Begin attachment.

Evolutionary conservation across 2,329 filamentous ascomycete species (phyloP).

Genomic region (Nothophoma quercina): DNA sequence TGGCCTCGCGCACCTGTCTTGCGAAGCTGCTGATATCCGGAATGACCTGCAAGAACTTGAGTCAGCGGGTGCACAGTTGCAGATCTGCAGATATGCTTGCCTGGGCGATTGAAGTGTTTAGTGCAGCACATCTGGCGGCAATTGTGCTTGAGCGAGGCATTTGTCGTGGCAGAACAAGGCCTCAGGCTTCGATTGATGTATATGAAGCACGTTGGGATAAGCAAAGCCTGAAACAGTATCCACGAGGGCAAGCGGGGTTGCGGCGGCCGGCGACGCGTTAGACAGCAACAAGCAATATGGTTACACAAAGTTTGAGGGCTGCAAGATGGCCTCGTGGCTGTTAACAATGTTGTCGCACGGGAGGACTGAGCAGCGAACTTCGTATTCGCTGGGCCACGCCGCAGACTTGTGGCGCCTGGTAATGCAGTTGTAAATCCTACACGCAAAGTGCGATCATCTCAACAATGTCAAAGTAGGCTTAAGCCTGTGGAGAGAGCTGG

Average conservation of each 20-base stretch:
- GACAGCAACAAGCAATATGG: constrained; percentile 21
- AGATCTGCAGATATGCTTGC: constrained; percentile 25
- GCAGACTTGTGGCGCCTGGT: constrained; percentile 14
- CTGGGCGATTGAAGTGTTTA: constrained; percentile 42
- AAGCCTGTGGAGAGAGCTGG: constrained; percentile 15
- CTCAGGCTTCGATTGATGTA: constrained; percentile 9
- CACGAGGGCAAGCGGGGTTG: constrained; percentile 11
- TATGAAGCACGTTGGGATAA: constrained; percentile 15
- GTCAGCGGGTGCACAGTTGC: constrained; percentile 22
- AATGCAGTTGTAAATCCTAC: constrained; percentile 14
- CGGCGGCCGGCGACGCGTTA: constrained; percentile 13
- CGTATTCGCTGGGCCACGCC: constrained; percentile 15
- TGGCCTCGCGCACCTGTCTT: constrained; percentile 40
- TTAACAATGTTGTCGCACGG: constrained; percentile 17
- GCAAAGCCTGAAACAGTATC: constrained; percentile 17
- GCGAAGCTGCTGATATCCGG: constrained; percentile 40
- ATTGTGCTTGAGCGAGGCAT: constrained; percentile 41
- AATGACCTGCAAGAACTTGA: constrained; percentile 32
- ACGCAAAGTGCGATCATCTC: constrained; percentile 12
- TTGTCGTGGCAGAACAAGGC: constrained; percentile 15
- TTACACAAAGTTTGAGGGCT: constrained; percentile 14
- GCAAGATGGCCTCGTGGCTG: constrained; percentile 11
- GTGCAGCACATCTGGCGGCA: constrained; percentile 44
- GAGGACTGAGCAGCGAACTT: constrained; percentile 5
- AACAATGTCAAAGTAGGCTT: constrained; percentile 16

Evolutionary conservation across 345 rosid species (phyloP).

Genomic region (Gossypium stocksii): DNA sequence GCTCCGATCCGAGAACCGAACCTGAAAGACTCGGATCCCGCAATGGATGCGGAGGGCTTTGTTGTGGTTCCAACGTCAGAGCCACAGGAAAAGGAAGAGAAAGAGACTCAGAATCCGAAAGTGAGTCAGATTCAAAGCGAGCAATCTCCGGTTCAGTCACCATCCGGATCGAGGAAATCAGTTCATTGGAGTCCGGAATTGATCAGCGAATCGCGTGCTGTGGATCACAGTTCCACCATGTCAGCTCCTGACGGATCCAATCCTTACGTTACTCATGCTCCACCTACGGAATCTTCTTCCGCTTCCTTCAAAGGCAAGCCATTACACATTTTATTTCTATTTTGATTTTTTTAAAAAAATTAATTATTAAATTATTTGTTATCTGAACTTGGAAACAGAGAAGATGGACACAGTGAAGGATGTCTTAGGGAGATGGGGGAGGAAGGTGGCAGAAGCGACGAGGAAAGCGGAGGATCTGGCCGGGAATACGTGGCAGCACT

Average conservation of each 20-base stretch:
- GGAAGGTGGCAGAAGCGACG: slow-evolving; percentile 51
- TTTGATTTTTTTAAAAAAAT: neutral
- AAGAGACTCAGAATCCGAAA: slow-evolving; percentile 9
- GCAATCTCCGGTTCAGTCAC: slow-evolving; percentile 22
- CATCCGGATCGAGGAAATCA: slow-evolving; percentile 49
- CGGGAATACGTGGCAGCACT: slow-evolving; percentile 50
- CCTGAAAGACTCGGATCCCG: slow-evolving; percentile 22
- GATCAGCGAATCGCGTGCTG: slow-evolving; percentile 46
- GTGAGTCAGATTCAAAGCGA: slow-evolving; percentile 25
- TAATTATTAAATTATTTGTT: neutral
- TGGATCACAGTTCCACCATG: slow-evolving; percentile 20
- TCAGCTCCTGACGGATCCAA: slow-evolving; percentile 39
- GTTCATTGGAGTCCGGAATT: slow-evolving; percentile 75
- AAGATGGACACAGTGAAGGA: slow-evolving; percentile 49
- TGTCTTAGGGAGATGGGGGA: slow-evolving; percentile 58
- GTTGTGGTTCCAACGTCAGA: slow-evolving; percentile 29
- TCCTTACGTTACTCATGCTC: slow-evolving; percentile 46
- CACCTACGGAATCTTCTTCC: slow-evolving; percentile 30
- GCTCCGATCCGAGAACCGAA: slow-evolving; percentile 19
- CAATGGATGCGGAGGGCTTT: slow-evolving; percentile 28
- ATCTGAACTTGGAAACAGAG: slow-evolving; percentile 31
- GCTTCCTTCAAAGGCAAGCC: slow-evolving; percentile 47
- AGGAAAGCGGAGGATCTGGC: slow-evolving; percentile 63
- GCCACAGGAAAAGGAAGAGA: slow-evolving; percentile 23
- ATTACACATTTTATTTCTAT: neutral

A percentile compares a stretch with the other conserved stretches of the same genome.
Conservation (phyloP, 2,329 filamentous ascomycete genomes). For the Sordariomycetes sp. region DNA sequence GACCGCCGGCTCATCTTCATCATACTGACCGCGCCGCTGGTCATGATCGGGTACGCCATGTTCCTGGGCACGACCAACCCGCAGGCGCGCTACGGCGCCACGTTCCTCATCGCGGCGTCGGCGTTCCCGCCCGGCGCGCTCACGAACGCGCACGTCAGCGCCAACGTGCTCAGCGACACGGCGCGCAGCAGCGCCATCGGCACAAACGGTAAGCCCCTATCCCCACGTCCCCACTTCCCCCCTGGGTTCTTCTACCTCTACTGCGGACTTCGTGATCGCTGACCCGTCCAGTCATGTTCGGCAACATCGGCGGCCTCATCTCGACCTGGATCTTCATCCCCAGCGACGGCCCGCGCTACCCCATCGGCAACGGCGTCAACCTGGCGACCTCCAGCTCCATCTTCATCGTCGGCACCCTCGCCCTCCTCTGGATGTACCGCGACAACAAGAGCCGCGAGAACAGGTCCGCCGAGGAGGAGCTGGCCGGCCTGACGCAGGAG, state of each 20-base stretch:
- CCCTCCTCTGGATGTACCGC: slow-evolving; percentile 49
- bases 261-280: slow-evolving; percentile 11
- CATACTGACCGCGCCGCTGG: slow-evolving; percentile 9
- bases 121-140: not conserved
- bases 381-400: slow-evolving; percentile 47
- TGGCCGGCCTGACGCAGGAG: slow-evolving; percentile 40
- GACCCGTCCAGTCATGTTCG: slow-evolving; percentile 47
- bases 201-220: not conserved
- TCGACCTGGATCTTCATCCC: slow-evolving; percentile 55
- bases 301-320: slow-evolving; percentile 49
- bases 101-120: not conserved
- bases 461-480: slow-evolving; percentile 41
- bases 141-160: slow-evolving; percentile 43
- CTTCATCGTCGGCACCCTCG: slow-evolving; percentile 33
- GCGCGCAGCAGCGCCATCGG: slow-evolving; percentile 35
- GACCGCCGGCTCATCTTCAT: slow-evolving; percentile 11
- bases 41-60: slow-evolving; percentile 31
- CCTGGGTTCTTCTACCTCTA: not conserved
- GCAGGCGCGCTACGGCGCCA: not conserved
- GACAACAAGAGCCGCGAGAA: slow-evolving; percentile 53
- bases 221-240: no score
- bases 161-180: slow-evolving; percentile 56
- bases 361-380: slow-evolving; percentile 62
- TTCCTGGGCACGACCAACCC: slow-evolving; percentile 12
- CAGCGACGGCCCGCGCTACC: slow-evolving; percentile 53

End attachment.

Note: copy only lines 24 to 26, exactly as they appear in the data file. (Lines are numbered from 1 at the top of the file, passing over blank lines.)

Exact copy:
- TTACACAAAGTTTGAGGGCT: constrained; percentile 14
- GCAAGATGGCCTCGTGGCTG: constrained; percentile 11
- GTGCAGCACATCTGGCGGCA: constrained; percentile 44